Vakhatangov’s thoughts on acting and actors
Boris Zakhava, a disciple of Vakhatangov performed as a Timur in Carlo Gozzi’s Turandot, gives a very good account of Vakhatangov’s attitude to acting and his actors;
“Vakhtangov could formulate clearly and definitively what was living in the collective as yet only vaugely and undefined.
When Vakhtangov demonstrated some quality (a gesture or intonation) to an actor they felt as if this was the very quality which had alluded them in order that they might express themselves fully. Vakhatangov prompted in the actor that which their own creative individual subconscious required. Every play would be staged by Vakhatangov differently with a different company. He demanded different things form different actors in the same role. Therefore each actor, each member of the collective felt that Vakhtangov was on their side whilst at the same time fullfilling the needs of the whole comapany. Vakhtangov was able to guess the collective will, he could organise this will and help each individual member express this will in their own creative work”.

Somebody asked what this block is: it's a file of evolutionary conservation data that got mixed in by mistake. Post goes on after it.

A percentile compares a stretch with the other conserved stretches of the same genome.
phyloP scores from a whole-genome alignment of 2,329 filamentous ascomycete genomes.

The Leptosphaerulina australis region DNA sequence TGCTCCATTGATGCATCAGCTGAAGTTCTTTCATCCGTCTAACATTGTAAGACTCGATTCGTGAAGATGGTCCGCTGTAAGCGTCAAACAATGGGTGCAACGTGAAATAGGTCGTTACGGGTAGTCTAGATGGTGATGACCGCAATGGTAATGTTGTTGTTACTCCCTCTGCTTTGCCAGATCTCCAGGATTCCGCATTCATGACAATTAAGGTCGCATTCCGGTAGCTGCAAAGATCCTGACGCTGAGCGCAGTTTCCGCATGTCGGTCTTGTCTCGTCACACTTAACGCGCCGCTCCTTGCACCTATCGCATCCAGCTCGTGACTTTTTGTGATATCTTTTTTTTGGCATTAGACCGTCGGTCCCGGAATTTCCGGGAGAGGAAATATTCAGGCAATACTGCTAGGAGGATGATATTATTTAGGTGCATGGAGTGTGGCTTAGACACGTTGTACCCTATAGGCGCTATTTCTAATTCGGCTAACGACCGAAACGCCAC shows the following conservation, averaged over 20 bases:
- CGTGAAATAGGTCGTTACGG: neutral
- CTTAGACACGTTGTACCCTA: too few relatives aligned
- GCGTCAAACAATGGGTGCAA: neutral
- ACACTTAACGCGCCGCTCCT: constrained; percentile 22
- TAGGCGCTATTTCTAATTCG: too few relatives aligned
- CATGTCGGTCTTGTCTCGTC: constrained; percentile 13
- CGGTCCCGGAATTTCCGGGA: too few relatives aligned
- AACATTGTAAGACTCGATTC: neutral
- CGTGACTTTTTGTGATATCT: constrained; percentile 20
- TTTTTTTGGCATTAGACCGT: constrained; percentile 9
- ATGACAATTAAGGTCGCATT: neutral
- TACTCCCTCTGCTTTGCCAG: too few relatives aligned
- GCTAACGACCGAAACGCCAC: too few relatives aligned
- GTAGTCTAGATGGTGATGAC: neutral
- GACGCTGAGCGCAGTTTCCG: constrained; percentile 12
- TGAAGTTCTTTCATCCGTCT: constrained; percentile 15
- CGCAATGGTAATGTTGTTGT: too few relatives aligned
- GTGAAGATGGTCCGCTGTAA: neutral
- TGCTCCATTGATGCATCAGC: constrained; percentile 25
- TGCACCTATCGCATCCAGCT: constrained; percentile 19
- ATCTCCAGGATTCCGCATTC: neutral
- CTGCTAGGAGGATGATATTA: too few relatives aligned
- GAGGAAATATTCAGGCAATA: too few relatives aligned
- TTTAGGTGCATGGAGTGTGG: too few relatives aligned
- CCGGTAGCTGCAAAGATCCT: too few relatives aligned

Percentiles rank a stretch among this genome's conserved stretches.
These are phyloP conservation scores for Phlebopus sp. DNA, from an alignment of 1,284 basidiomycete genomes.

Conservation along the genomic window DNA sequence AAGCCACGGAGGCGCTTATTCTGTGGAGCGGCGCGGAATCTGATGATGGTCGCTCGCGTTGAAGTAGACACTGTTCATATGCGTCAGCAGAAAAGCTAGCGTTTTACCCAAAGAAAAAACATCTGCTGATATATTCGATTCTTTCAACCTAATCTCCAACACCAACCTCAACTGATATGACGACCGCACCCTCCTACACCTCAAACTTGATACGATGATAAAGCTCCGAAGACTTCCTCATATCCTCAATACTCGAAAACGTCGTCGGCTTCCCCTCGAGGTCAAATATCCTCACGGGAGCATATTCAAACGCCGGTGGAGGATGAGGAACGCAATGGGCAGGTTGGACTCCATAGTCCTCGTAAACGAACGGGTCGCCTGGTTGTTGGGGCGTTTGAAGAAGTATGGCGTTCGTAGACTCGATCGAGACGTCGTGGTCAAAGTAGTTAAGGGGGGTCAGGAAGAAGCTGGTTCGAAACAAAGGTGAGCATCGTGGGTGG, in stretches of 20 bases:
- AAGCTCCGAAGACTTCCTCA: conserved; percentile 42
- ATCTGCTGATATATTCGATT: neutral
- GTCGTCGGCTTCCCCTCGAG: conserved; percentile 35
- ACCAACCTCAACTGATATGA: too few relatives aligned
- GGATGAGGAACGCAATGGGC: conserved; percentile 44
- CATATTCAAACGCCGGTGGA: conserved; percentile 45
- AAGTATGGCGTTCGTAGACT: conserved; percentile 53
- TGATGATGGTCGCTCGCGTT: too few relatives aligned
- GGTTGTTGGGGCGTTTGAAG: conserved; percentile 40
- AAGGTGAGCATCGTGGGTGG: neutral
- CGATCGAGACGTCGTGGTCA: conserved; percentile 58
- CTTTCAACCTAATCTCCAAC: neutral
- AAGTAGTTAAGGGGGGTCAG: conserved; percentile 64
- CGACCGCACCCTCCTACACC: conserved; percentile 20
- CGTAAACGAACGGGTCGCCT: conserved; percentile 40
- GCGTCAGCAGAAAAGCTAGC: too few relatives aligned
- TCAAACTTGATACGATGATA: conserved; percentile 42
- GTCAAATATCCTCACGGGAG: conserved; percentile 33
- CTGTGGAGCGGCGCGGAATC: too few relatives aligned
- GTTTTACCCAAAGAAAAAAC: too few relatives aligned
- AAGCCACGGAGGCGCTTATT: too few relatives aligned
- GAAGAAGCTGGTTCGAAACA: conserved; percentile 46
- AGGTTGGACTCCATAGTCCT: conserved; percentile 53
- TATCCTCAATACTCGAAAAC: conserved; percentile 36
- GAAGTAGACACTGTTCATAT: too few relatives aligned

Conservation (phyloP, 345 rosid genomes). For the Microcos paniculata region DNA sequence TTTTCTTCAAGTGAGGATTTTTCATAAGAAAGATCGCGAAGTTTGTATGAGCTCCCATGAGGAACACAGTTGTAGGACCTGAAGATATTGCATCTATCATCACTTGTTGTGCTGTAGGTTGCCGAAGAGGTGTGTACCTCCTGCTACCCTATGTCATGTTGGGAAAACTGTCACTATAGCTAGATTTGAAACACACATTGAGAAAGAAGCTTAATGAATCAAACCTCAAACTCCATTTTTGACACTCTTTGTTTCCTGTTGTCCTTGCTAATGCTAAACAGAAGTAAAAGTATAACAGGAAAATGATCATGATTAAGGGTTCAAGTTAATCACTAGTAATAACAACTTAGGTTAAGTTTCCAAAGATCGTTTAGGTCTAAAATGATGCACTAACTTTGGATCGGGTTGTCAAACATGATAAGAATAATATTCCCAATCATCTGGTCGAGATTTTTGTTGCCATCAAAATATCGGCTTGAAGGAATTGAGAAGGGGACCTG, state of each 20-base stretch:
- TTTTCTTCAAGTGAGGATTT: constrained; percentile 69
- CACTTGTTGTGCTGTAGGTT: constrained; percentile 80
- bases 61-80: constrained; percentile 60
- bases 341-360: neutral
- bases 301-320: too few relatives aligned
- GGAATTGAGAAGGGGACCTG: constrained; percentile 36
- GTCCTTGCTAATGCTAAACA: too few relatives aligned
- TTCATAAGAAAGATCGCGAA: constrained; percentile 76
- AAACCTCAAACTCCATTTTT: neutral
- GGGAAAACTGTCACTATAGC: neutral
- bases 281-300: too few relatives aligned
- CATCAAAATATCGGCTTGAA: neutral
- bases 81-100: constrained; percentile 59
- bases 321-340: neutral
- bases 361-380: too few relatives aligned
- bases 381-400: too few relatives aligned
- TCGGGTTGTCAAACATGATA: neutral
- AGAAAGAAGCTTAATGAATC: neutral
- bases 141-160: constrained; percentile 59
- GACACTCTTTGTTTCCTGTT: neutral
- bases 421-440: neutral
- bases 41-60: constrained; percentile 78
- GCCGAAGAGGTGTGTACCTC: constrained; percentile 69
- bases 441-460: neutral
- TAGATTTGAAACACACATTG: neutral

In this sense Vakhtangov allowed each actor to express their own artistic individuality with out it being dissolved, lost or smothered in the collective will.
The point is reiterated by Michael Chekov in his book “The Path of the Actor”. Chekhov states that Vakhatangov was able to speak to each individual actor in the language of their own soul. This way of working resolved the eternal theatrical problem of creative authorship.
Vakhtangov so to speak invisably put himself next to the actor and led him by the hand. The actor never felt any coercion from Vakhatangov but neither could they get away from the concept that the director had created. By implimenting Vakhtangov’s instructions and concepts the actor felt as if they were their own.